StorONE’s vRAID makes the use of high-density drives safe. StorONE’s high-performance auto-tiering algorithm automatically manages data movement between flash drives and HDDs. Its consistency makes using flash and HDDs practical, delivering all-flash array performance at hybrid storage prices.

Beyond supporting mixed media, practical storage consolidation needs to provide control. IT needs to ensure that performance-demanding, mission-critical workloads get the resources they need but also won’t starve other workloads. Again, the AFA solution where all workloads get high-performance is impractical, but neither is a hybrid system delivering inconsistent performance.

StorONE’s Virtual Storage Containers (VSCs) enable organizations to mix these workloads and meet each workload’s performance and data resiliency requirements. VSCs enable IT to set the performance, capacity, drive redundancy, data protection intervals and retention, data encryption, and disaster recovery settings for each workload.

Virtual Storage Containers Enable Practical Storage Consolidation

Consolidation is appealing because most data centers are suffering from sprawl, but each storage system causing that sprawl was bought at a different time and for a different purpose. A “floor sweep” is not practical.

Most IT professionals have a more pressing area of the storage infrastructure than others. It may be improving backup infrastructure to be more resilient and responsive to ransomware attacks or improving the performance of mission-critical databases or a VMware environment. With StorONE, organizations can solve their most pressing problem first and do so cost-effectively; then, as other systems reach end of life, they can move the workloads on those systems to the StorONE Engine. Every time IT moves a workload to StorONE, the benefits of consolidation increase. The environment becomes simpler to manage, operate and protect while also becoming far less expensive.

Reduce Storage Complexity with Future Flexibility

The final step is to make sure the consolidated solution stays consolidated. Most storage systems are hardware-dependent, requiring certain classes of storage or storage network protocols. They can’t easily mix new innovations with existing hardware investments. As a result, the customer faces refreshing or replacing their storage system every four to five years as well as having to deal with increasingly challenging data migration each time.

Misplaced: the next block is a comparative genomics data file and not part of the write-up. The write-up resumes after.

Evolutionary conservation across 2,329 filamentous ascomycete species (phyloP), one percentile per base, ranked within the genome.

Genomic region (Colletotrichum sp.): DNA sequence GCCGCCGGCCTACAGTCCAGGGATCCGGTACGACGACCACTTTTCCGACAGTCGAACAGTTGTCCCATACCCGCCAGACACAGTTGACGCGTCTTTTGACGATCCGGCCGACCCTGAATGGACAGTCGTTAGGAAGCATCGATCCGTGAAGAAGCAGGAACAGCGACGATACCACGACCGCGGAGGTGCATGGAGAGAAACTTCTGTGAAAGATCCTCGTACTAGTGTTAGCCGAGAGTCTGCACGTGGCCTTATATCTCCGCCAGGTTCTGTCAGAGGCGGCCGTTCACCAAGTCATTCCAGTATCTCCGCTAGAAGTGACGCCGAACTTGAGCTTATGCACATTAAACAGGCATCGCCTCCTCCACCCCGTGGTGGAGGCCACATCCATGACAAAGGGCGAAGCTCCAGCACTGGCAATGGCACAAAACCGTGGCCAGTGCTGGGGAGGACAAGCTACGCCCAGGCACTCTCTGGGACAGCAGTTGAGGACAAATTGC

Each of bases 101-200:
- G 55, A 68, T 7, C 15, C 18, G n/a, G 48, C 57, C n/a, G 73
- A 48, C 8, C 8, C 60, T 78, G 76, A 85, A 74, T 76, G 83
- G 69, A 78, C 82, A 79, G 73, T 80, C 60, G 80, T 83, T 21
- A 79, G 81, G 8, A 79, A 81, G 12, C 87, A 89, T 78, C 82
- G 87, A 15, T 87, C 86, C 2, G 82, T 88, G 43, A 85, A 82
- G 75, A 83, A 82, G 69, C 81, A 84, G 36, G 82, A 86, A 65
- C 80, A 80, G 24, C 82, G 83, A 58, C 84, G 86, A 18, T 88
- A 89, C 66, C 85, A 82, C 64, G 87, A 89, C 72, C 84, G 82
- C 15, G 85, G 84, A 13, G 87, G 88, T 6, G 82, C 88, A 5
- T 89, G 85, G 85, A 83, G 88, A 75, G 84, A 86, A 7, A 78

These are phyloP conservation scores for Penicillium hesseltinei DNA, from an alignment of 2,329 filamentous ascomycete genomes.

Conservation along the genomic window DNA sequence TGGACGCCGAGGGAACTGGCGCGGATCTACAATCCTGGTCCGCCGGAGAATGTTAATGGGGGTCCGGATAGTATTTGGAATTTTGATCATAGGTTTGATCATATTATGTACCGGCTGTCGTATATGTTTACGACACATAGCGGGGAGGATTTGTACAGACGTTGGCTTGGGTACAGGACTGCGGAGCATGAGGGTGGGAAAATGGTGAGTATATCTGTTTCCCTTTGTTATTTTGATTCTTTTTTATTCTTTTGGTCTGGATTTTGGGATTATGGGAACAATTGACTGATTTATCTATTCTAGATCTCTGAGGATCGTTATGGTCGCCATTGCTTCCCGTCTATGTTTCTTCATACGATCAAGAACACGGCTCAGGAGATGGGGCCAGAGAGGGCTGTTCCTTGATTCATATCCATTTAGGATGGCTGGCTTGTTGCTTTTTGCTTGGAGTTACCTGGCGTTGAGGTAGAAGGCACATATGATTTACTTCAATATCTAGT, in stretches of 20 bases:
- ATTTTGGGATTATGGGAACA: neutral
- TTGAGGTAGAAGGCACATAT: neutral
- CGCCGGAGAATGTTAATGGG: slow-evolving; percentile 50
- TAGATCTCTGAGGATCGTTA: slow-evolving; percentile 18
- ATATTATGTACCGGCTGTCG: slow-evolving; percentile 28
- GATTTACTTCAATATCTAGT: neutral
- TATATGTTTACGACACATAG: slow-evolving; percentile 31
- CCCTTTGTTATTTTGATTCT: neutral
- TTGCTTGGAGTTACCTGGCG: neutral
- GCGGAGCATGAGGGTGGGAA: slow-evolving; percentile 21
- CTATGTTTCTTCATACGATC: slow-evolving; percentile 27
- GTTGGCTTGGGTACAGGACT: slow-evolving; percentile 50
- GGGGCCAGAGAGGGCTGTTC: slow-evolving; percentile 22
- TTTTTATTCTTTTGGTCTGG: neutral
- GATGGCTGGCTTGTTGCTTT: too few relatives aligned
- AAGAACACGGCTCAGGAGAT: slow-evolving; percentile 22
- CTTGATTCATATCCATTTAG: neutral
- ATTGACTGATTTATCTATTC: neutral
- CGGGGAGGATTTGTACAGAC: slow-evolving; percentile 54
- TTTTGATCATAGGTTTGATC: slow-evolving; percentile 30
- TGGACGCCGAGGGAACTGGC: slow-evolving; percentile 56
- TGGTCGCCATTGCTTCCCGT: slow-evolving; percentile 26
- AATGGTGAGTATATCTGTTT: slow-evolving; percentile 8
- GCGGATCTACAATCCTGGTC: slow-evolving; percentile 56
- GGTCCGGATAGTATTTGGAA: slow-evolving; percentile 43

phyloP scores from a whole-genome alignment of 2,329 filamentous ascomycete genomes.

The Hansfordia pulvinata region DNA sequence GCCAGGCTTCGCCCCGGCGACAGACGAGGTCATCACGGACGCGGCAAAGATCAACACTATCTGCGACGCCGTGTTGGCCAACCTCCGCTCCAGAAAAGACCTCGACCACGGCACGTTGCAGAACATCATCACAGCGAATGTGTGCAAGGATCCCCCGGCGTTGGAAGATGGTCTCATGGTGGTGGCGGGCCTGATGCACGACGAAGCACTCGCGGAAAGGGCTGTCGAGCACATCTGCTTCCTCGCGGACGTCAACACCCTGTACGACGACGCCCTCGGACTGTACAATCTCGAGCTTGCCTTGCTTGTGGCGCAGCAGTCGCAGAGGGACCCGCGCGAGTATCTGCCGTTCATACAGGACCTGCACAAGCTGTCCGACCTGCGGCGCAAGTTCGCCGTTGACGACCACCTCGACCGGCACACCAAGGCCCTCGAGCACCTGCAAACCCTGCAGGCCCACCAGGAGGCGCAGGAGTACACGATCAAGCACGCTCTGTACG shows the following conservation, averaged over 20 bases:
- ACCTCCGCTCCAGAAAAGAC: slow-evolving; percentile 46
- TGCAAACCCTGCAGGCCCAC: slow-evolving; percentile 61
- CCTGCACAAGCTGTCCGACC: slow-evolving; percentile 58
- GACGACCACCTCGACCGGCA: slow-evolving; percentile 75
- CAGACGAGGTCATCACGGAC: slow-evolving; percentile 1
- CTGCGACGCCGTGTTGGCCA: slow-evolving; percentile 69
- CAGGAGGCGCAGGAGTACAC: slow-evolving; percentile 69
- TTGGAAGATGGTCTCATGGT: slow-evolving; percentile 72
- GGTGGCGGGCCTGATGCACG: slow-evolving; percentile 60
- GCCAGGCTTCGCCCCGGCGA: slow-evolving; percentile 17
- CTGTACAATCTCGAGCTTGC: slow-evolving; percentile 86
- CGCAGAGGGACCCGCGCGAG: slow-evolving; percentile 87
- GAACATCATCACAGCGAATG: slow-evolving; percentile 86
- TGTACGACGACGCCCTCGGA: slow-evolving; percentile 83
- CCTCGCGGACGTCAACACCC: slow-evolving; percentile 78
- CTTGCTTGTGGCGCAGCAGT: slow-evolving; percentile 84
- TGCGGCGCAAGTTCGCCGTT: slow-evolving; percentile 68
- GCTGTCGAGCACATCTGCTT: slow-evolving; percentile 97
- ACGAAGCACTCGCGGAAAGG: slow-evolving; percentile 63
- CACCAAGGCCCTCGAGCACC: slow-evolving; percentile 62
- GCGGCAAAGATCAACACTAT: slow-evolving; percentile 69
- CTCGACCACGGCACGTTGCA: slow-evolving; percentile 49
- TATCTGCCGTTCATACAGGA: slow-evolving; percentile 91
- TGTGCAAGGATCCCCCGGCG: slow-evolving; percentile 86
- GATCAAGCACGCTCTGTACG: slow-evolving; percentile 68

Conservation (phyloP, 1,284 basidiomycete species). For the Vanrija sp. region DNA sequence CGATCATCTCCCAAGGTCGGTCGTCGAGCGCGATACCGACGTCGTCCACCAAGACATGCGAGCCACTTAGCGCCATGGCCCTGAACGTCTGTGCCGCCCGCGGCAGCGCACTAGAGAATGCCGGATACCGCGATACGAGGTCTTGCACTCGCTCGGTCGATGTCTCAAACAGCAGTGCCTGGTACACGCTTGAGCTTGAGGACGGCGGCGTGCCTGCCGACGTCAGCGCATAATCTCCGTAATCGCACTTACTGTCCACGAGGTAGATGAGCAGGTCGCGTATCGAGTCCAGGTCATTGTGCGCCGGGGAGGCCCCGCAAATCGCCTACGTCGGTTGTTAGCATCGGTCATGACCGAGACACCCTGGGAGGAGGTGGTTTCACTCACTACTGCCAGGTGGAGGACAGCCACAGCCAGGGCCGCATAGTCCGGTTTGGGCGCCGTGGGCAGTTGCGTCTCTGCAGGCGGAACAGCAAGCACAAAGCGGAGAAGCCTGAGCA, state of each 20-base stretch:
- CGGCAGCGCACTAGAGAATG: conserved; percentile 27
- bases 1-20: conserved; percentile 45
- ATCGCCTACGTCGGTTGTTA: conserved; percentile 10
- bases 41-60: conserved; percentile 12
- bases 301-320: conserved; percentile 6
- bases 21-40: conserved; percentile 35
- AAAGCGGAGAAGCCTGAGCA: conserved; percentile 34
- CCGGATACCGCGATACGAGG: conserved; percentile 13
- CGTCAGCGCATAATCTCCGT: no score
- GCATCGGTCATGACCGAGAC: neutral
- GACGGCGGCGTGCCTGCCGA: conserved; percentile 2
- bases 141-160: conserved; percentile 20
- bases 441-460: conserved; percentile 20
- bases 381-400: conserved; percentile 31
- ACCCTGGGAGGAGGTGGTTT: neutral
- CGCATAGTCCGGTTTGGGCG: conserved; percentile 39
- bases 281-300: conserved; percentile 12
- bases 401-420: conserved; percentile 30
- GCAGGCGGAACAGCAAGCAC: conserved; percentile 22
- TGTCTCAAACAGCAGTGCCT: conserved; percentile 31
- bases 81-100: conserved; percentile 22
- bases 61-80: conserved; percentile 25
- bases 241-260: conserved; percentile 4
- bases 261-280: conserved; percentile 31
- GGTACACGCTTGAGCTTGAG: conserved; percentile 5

With StorONE, VSCs are abstracted from the hardware. IT can change or add storage controllers or media without disrupting the users or applications. Media is presented in global pools, but media of different densities and manufacturers can co-exist within those pools. If the customer needs to add capacity after the implementation, they add new drives to that pool. The initial purchase may have been 20TB HDDs, but the addition could be 30TB HDDs or whatever is the highest density drive available at that time. IT may want to upgrade the controllers in five or six years to leverage the bandwidth increase of PCIe Gen 5 or 6. With StorONE, this controller upgrade is a simple non-disruptive controller swap. And, StorONE doesn’t make you pay an extra monthly fee to upgrade for “free” in the distant future. Upgrade when you are ready and when the technology makes sense for you.

Conclusion

Storage Consolidation is the way to storage simplification, but current storage vendors would instead force you to buy a different storage system for each use case. Your data center is not the “App Store,” and you don’t want a half dozen point solutions. Until now, the problem is that no vendor has worked hard to optimize their storage software to take full advantage of modern storage hardware innovations. StorONE did that hard work and can provide a complete portfolio of solutions with ONE Storage Engine.

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George Crump

George has over 25 years of experience in the storage industry, holding executive sales and engineer positions. Before joining StorONE, he was the founder and lead analyst at Storage Switzerland.